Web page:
Technical Info

     When I was 17 my mother gave me a photography portfolio book entitled Yosemite and the Range of Light. The author of this little masterpiece was a man called Ansel Adams. After seeing these photos and just what can be achieved by the medium of photography, I embarked on a naïve effort to emulate those black  and  white  prints.  Armed  with an Olympus OM-1 and a 50mm lens, I snapped away and was later introduced to the darkroom by a friend of my parents.

     Now, older and wiser, I have moved into large format photography, and use a Horseman 4x5 view camera to take pictures that truly are able to deliver the detail and tonal qualities that film can offer. Film – not digital…. All the techniques I use to make prints are time tested, and I always try to remain true to the original aesthetic, using chemicals and paper that can produce truly outstanding results. These techniques have not changed since Ansel’s time, and I still use his books as a primary reference.

     On seeing my photographs, the first question is “what type of camera did you use?” Well this will mean nothing to the majority, but for those folks who are of the same photo-geek mindset, here are my tools:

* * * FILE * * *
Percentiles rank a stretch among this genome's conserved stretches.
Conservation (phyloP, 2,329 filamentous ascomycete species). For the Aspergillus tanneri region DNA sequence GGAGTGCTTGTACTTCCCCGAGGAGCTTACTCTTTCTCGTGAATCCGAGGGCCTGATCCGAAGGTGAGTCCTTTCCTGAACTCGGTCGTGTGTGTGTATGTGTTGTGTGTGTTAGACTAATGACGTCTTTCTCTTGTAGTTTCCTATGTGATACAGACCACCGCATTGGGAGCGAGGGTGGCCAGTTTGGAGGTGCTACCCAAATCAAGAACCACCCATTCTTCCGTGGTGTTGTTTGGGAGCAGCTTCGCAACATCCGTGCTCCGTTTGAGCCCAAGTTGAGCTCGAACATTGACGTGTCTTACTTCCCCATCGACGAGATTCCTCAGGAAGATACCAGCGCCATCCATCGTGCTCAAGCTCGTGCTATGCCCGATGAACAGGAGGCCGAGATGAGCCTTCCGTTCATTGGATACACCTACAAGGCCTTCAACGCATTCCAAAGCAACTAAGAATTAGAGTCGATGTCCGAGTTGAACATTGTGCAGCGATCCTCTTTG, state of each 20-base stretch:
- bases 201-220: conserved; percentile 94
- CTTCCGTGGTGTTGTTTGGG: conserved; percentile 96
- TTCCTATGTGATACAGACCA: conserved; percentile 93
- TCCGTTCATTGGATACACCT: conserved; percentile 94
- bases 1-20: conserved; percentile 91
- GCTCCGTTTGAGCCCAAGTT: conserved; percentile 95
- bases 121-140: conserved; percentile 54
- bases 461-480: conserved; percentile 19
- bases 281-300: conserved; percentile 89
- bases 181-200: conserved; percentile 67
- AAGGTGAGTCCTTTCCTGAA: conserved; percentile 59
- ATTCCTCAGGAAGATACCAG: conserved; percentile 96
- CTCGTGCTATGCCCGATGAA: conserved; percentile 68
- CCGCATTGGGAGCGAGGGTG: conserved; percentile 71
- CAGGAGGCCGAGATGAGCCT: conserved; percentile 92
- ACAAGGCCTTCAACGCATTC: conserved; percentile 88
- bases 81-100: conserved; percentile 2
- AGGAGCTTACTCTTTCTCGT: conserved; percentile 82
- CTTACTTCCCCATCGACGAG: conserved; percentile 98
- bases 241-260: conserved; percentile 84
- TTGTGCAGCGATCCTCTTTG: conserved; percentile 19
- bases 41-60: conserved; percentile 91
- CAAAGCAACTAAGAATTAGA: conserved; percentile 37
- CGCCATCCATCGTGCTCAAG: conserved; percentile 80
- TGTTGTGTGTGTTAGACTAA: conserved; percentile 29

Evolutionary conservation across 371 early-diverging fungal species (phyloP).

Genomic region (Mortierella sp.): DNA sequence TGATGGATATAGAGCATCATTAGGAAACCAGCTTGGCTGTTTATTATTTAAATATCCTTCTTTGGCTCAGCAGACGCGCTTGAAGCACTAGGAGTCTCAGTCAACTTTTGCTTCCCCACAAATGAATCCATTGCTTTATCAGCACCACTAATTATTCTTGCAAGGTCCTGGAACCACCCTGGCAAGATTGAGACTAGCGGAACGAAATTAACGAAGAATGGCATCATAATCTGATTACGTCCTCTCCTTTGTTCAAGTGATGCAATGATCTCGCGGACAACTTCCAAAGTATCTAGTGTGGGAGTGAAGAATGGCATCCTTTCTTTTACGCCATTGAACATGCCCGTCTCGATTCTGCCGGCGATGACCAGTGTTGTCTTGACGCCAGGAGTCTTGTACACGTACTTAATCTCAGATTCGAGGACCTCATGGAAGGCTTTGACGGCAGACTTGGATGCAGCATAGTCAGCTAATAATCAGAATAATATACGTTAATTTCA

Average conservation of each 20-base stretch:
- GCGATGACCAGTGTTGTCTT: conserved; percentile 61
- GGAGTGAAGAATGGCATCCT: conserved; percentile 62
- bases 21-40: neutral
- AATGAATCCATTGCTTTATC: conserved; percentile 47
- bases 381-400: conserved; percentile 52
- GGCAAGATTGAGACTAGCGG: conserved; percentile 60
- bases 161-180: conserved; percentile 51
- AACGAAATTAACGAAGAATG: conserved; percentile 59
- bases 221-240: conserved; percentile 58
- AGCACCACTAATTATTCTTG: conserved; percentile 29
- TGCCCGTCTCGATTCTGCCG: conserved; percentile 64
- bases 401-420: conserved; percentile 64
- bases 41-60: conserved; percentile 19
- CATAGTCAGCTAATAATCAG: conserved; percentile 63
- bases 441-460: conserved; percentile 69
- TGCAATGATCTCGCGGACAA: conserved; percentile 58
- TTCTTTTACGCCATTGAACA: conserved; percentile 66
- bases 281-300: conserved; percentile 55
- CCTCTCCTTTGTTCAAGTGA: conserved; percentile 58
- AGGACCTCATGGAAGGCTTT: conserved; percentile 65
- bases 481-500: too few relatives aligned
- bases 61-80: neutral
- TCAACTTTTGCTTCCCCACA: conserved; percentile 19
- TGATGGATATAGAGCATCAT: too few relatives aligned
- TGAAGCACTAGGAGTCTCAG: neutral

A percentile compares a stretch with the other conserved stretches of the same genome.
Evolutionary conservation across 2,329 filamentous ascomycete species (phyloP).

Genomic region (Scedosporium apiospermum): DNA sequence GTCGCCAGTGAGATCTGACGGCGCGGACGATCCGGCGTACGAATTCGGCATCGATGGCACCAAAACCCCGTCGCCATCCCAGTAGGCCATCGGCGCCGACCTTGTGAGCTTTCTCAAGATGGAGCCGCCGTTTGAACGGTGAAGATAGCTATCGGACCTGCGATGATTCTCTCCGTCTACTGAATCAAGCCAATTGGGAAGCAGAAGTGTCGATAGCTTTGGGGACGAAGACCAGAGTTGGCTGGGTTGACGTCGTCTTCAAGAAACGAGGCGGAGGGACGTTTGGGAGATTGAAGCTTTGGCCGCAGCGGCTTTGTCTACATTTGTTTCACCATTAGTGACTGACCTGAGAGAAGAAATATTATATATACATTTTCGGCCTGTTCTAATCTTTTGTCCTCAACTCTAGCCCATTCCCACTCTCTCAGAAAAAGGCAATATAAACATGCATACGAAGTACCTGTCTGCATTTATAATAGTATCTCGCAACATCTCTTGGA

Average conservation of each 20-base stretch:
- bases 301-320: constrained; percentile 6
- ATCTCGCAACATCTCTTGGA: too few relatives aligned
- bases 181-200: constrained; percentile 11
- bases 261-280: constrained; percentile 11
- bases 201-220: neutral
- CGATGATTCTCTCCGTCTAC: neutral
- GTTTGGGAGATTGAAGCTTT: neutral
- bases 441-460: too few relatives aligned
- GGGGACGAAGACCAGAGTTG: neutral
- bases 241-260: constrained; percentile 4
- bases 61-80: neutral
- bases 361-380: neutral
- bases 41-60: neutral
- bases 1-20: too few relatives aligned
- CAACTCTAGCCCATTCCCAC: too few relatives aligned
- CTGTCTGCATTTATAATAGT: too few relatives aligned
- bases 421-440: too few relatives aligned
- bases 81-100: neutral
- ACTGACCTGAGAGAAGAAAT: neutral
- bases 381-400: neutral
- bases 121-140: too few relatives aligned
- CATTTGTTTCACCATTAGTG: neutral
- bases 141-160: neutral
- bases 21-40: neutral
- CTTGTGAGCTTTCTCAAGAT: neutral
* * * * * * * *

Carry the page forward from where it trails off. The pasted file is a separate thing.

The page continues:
I use mainly my Wista or Horseman 4x5, equipped with a 90mm, 150mm, 210mm, 300mm APO Schneider lens set

or a Mamiya RZ67 PRO II medium format set up. These are loaded with either Tri-X or FP-4 film, and developed in Kodak HC-110 or Kodak D-76 (or D-23 two bath), then printed onto Oriental Seagull or Ilford Galerie fiber based paper, developed in dektol (a few are on Ilford Multigrade resin paper). All my fine fiber prints are dual fixed, selenium toned for permanence and washed to archival standards. My darkroom consists of a section of the garage the wife has allowed me to take over, in which is housed two Beseler 45 MXT enlargers (with an Aristo D2 and an Aristo VC cold light head), equipped with a Beseler 150mm HD lens.

     To obtain a fine print takes an often excruciating amount of exacting time. Many test prints are needed before I arrive at “the one”, where what I saw at the point of taking the photograph materializes before me. Ansel called this “the art of visualization” and often represents a departure from reality. It is not too often that I am able to exact what I visualise, but occasionally I get one just right…

I hope you enjoy them.

© 2007 Simon Planken